Words by Sean Moeller, Illustration by Johnnie Cluney, Sound engineering by Patrick Stolley
When Adam Shearer and the rest of Weinland get onto a stage, they make light of the dark shadows that they conjure with their weighted down songs. The themes that they explore and the shrouded paths that they amble down are heavier than the state of Oregon, where they call home. They are heavier than the world's combined mass of all the pits in stomachs out there, falling to deep depths, where the clear water is still black to the eye. These are the situations and personal quandaries that entice people to wear out a smooth spot on a bar stool and on the wooden top where the drinks of choice slide into with sullen glass on oak scraping. They are when domestication goes awry and knocks us onto the ground spinning and bruised.
It's the quiet abuse that gets inflicted and then worked out with the band's rootsy croon, Shearer treating these disputes of the heart and the soul as spiders that might be plotting to slip down your throat or across your eyes when the evening's stretching by and you're oblivious to their movements. They take over, the stories that are as common as they come, but the Weinland offerings are dolled up with a film of psychological melancholy that just makes one feel embraced and pushed into a snow bank full of knives and downs electrical wires and packs of rabid animals with sharpened teeth. Miraculously, none of those nasty, evil pitfalls lurch out and strike. We're left in the embrace and there's a bit of a sigh of relief when we hit and we're able to unclench our balled up fists and open our eyes.
Shearer and company create a backdrop that is full of ominous sea salt and bummer, a full skyline of tightropes that are being walked across by doppelgangers and all of the other people who route themselves in and out of your life - or could, if your life was inexplicably tied together with Shearer's. It's fun to watch them all up there, against a charcoal gray sky, carrying all of their real and false burdens, with such impeccable balance, just strolling along unaware that the tightrope might not be the best place to spend their time. They do have good balance though, so the protagonists and those on the other side in all of the Weinland songs on La Lamentor they play to their strengths and keep curling and contorting their feet like hot dog buns to travel that rope and not hang by it.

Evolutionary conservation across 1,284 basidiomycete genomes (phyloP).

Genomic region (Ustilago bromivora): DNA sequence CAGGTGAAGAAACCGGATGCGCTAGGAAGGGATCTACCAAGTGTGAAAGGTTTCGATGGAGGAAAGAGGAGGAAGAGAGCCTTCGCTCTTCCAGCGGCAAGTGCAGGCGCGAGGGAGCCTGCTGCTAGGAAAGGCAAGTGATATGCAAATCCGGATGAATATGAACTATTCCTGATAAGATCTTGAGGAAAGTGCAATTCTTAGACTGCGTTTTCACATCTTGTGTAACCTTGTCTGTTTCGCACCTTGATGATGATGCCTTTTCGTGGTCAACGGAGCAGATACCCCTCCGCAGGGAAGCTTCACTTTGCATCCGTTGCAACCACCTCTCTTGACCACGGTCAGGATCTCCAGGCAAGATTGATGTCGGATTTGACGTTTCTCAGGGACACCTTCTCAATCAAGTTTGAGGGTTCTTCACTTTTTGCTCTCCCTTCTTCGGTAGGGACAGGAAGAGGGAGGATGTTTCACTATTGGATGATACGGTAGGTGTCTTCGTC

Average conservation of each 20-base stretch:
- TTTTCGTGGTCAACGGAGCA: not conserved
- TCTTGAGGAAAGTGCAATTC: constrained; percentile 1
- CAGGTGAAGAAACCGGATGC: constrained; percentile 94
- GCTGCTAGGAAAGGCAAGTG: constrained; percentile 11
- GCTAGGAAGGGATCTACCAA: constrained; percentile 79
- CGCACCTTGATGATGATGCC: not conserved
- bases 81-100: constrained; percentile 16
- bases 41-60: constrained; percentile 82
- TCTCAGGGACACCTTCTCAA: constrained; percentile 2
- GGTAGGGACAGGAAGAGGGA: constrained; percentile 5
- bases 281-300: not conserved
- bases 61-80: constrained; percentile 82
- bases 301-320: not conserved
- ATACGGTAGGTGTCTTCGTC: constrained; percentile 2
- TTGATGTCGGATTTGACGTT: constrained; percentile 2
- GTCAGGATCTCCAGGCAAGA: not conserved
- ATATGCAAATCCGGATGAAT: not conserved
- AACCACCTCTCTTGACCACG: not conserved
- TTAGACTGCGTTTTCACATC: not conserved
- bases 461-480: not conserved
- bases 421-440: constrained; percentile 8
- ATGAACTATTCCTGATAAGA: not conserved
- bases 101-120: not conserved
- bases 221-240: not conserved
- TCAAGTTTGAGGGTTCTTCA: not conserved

The lingering hearts of former lovers still keep their sights on the one they lost or the one that decided to started to believe they were better off lost. Shearer sings of the agony of thinking about one of those people enjoying the warmth of a different bed - such an uncomfortable thought for anyone to have played in the back of their mind. The person that used to have skin that began to feel like your own is now pleasurably connecting with someone else in the same way, sharing that skin and syncopating their belongings into a nice little unison. It's this idea that plays out directly and indirectly through the length of the album and Weinland treat it like the presence that it is - vacant and untouchable, but full-bodied when it's out of direct light. The presence comes alive when the dogs come out to roam and the shirts get untucked and a cold breeze offers a kiss off.
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